DLNR Underscores Dangers of Closed Trails in Light of White Road, Sacred Falls IncidentsJune 12, 2019, 3:02 PM HST (Updated June 13, 2019, 6:30 AM)
VIDEO: White Road (Kohala Forest Reserve) Education, June 11, 2019, DOCARE Officer Mokahi Dela Cruz
“Fifteen seconds of terror” is how a trespassing Honolulu hiker describes his near miss with a rockfall incident at the closed Sacred Falls State Park on King Kamehameha Day, Tuesday, June 11, 2019.
Lincoln Hittner was one of six people cited by DLNR Division of Conservation and Resources Enforcement (DOCARE) officers for trespassing into a closed area after a 2 p.m. rockslide that left Hittner injured.
Officers were already in the park to enforce the long-standing closure rules, in effect since a deadly 1999 Mother’s Day incident left eight people dead and dozens of others hurt.
Five of the six people cited have Hawai‘i addresses.
On Hawai‘i Island in the Kohala Forest Reserve, other DOCARE officers contacted hikers trying to access what is known as the White Road Trail.
It, too, is closed for safety reasons, but unfortunately, has been advertised widely on social media and the Internet as a “great hike to do at your own risk,” according to DOCARE.
Unlike two years ago when officers cited more than 100 hikers here for trespass into a closed area, the few hikers contacted yesterday were informed about the closure and given warnings.
“The issue of people ignoring warning and closure signs and putting themselves and first-responders into danger just won’t go away,” said DOCARE Enforcement Chief Jason Redulla. “We put a great deal of time and energy into patrolling closed parks and trails, when we could be devoting our resources to the myriad of other issues that our officers are responsible for across the state.”
DLNR Division of State Parks Administrator Curt Cottrell again emphasized the disrespect shown by people who think the signs or warnings do not apply to them.
“When people enter closed areas such as Sacred Falls, they expose themselves to flash floods, rockfalls, or slip and fall injuries along cliffs and unmanaged rough terrain—incidents that are potentially fatal,”Cottrell said. “This reckless behavior is a personal choice vs. accidental injuries in managed recreational areas, and egregiously risks our first responders and enforcement officer’s safety and exposes them to unnecessary potential injury. We witnessed this scenario play out yesterday. It is incredibly disrespectful for these individuals to disregard the rules and somehow think that they are immune to the hazardous elements of nature in areas such as Sacred Falls—where the dangers are real and have dealt devastating blows to individuals and their families. Rules and closures are in place in these areas for good reason… this being among the top one.”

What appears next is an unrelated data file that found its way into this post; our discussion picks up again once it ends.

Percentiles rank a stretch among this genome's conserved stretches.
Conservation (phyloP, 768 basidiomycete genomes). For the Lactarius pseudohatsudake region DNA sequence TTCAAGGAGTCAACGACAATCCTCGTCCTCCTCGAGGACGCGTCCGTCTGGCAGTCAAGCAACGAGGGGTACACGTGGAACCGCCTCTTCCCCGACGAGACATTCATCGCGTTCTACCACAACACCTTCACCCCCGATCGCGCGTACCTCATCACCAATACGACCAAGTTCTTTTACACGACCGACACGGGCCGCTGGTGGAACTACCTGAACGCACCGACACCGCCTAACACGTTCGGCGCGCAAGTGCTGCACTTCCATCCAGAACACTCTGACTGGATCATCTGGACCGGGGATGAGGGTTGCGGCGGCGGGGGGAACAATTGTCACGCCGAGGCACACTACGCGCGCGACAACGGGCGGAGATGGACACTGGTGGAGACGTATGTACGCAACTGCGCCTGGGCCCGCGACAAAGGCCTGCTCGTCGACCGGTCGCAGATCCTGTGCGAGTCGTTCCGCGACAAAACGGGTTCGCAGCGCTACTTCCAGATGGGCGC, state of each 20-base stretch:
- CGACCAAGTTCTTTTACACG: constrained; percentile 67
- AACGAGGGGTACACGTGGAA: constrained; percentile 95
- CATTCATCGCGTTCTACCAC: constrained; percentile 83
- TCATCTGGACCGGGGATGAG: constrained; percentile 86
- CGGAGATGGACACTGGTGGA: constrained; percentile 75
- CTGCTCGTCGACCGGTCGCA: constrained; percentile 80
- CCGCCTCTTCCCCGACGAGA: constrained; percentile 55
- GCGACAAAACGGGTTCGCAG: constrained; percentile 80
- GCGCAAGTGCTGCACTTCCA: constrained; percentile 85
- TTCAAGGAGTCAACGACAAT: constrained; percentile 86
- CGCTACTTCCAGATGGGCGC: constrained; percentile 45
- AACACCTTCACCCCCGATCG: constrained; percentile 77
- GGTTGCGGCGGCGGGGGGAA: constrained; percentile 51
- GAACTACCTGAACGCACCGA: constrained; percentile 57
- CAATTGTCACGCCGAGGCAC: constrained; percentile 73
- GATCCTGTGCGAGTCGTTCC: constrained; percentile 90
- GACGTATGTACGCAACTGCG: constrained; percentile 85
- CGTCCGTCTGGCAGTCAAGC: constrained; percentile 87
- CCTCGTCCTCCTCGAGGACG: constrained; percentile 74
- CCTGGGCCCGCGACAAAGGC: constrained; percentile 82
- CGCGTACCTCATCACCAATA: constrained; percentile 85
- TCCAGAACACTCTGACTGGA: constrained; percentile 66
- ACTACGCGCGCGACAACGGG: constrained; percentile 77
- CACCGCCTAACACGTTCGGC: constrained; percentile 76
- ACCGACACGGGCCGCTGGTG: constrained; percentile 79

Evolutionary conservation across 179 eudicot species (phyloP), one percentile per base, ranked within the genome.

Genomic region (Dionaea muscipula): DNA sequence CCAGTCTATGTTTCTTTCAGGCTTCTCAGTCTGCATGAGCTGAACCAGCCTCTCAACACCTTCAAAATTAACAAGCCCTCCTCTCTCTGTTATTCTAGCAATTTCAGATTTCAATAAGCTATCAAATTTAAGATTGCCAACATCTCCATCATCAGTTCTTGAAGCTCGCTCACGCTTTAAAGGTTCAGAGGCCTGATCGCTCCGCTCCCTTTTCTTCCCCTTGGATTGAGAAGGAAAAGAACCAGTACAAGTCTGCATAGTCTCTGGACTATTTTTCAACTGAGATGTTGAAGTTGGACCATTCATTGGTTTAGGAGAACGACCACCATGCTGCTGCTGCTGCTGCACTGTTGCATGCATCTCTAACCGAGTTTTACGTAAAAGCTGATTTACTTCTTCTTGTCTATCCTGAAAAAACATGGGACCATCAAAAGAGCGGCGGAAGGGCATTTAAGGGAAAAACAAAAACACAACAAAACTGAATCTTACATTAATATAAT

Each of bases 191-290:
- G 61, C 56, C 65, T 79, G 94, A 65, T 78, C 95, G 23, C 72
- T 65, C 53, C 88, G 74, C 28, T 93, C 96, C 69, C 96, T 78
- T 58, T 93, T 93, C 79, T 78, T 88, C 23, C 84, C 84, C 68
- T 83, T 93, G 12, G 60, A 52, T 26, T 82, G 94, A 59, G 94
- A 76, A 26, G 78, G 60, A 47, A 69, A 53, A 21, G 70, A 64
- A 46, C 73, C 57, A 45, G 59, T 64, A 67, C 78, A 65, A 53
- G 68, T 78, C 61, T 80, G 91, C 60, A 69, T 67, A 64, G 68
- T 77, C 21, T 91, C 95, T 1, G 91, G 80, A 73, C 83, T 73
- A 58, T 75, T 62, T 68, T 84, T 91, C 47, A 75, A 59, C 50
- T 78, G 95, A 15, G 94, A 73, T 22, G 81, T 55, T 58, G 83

DLNR has publicized the dangers extensively over the past few years, including the production of a video on Sacred Falls that hikers tempted to trespass can watch on their phones via a QRC link on closed signs at the park’s entrance. As of last month, the video had been viewed remotely, on-site, 657 times. The video highlights not only the personal dangers trespassers face, but the perils they put rescuers in. Additionally, the department has been very aggressive in contacting bloggers and travel websites that have included information about closed parks and trails. Fortunately, most sites and bloggers have voluntarily taken down information about closed areas.
“We don’t want anyone, including first-responders from our agency and many others, to experience 15-seconds of terror, as the people at Sacred Falls felt yesterday,” DLNR Chair Suzanne Case concluded. “There are hundreds of miles of legal and safe trails for people to enjoy across the state, so there is no reason for people to ignore the signs and warnings.”